The next day in Park City was more of the same. We went to the Red Rock Brewery which is part of a Utah chain of brewpubs. The Park City Red Rock was in a big industrial space, and was crowded with all ages: tourists, mostly, but some locals waiting for the weekend to go mountain biking. The beer menu was varied, but as was fitting with the space and the chain, consisted mainly of beer types, not local crafts. Thus:


Honey Wheat




Nut Brown

Special Bitter

Munich Dunkel

Lime Gose

Oatmeal Stout

And at Red Rock, no ABVs (of course) and no IBUs (surprising for a place that bills itself as a craft brewery). I tried the nut brown, which started out a little sweet but ended with a decidedly bitter after taste. No nutty taste here, and no chocolate or coffee for sure, but perhaps a hint of caramel. After the first sip, the sweet taste grows on you (I know, I’ve been corrupted by my big American breakfast cereals). And for a 4% ABV it’s pretty full bodied and more complex than it seemed to be at first. I was prepared to be disappointed because of everything it had going against it, but it was a nice midweek evening beer.

The next day we stopped at Sundance for lunch on our way to Boise and I tried a can of Polygamy Porter (motto: “Take some home to the wives”). Yeah, it’s in a can. Yeah, it’s 4% ABV. But it was really good, a porter that starts out a tad hoppy but has no hoppy aftertaste. It’s very smooth and has a lot of body for a 4%. While it didn’t seem to me to be complex enough for a sipping porter, it certainly was smooth enough for a thirst-quenching porter which was all I wanted up there at 50,000 feet in the thin air and 85 degree sun, surrounded by muscled, tanned 20-somethings eager to stop serving old geezers like me lunch so they could get off mountain biking.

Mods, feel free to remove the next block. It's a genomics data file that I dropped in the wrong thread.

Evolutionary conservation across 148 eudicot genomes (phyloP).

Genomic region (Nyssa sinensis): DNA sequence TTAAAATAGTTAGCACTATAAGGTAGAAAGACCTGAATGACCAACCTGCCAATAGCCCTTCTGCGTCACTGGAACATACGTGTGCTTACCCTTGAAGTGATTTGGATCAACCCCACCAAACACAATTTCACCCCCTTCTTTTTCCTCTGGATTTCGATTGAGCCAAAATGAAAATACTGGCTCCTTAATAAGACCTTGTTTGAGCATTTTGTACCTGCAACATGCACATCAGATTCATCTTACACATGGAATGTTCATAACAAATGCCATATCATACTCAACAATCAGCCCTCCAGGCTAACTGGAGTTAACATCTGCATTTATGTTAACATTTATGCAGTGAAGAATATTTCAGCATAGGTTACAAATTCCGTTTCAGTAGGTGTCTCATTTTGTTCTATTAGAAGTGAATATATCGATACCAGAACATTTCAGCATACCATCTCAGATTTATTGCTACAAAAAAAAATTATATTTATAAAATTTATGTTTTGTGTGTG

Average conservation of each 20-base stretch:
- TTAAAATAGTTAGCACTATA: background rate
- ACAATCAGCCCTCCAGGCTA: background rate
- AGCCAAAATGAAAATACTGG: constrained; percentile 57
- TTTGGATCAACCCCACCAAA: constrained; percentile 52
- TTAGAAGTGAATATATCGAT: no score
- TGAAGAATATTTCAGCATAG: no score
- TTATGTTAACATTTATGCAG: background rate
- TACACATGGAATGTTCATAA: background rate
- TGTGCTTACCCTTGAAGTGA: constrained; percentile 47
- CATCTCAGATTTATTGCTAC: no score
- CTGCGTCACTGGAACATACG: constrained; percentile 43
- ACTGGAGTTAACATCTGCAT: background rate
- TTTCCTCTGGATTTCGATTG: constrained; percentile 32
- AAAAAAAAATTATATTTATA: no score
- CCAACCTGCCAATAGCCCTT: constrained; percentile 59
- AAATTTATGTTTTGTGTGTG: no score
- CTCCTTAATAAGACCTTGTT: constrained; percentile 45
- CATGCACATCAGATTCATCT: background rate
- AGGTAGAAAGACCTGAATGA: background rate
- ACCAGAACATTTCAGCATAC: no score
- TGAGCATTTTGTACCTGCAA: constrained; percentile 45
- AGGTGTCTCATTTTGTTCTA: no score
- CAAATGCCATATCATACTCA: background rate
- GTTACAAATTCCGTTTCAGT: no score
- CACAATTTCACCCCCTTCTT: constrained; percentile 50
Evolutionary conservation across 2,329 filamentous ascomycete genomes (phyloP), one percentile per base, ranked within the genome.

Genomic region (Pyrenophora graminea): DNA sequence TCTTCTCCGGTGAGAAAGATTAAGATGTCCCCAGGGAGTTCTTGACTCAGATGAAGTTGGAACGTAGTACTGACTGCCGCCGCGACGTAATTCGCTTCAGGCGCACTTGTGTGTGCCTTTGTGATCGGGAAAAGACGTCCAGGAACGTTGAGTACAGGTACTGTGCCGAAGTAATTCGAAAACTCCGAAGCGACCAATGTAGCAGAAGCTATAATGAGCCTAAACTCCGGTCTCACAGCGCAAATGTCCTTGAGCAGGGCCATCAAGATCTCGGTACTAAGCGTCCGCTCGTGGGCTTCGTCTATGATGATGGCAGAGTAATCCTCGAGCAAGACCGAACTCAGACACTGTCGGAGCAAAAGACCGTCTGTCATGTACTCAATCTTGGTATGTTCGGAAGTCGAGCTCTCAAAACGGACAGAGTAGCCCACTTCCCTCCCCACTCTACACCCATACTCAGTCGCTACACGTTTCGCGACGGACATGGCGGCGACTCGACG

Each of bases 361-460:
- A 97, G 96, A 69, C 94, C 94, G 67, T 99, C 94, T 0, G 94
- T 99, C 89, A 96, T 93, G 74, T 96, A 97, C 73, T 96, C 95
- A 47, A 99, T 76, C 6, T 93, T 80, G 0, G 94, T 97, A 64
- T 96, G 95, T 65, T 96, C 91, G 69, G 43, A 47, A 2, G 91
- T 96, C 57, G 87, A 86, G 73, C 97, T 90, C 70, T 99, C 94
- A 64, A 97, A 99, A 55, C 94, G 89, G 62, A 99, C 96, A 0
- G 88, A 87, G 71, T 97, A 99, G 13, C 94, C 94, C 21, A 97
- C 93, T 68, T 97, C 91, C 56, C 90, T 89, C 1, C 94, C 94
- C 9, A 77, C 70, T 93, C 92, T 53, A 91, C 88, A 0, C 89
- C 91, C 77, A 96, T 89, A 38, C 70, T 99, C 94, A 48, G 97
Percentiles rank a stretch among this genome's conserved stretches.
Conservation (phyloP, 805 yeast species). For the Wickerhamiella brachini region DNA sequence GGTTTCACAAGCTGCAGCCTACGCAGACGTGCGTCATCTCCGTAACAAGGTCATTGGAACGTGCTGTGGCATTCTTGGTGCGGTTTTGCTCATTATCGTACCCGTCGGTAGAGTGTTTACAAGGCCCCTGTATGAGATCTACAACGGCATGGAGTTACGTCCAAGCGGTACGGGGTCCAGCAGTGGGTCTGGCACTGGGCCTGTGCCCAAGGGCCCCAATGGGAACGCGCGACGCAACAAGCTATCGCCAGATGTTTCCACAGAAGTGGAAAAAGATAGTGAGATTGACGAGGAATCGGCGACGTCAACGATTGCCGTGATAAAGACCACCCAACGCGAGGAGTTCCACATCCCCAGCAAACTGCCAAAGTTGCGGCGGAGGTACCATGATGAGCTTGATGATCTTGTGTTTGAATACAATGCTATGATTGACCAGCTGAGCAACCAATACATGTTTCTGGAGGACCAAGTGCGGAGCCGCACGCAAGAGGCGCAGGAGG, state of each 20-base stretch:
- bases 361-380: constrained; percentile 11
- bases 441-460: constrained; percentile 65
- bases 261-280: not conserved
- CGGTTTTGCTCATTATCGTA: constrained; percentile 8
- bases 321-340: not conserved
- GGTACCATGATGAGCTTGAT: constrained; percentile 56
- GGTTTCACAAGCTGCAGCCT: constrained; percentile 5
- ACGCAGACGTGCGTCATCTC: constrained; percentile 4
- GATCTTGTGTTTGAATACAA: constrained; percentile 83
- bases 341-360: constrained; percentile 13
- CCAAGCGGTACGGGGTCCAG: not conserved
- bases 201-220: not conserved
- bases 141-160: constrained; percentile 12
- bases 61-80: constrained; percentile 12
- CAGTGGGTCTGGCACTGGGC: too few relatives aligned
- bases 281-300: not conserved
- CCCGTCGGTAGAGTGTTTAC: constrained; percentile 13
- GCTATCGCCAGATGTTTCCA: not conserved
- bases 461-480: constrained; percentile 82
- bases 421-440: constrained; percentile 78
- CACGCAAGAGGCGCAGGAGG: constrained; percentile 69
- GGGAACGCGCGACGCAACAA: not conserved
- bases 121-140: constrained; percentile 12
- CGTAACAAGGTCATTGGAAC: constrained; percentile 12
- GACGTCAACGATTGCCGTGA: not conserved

Crossing the Idaho line was the beer equivalent of leaving Eastern New Mexico for the mountains above Santa Fe. After some sightseeing and visiting some friends of Deb’s, we pulled into Boise. Boise has the state capitol, an ambitious university, a successful high-tech economy, and about a quarter of a million people, with what seems like one brewpub for every hundred happy Boiseites (Boise-ers? Boiseettes? Boisenberries?) We chose the Boise Brewing Company because it‘s a coop and don’t we all want to own a small part of a brewery? I also figured that if the owners were drinking there regularly, what better quality control could there be?

As in the old days of craft brewing, the pub is located inside the big industrial brewing space, with the bar and several tables scattered inside the door and crowded up against the tanks. The clientele ran the gamut from geezers and hipsters (owners, I’m betting), to young people on bicycles. The beer menu was impressive:

Broad Street Blonde 4.5, 16

Syringa Pale 5.5, 55 (how did this one avoid being called “double nickel pale”?)

Hip Check IPA 7.6, 100

Snowboarder Porter 5.0, 20

Slamber Amber Lager 5.0, 20

Seven Crane Cream 4.5, 16

Casual Matt Red Sesh 4.5, 40

Jagged Shard (Imperial Red) 8.4, 80

Cove Arm Dark Wheat 4.7, 20

Twin Trouble IPA Imperial 9.0, 95

Obstruction IPA 6.0, 100

Fair Dig Irish Red 5.5, 24

So I started with the Fair Dig because after a day on the hot road with many assaults on my focus I wanted an honest, hard-working beer. And the Fair Dig delivered. It was very smooth, almost sweet, citrusy, with a hint of chocolate in the aftertaste. It was not hoppy at all, and certainly wouldn’t appeal to the kind of IPA head who drifted toward anything with an IBU above 200. It was really something to cool off with, refreshing, a drinking beer rather than a sipping beer. I decided to reward myself with a Snowboarder Porter for dessert and was indeed rewarded with toast: tastes of toasted caramel, toasted hops, this was basically a toasted porter with a big porter taste. It provided a big burst of flavor with the first sip, with no overwhelming hoppiness and no obnoxious aftertaste. It was richer and fuller than the red, and definitely a sipping beer. My friendly barmaid informed me that it had just won an NABA Award earlier in the week. And well it should have. Since we were planning to spend tomorrow night with family in Joseph, Oregon, and since to my knowledge Joseph didn’t have a brewpub open on Wednesday, I picked up a six pack of Snowboarder to share.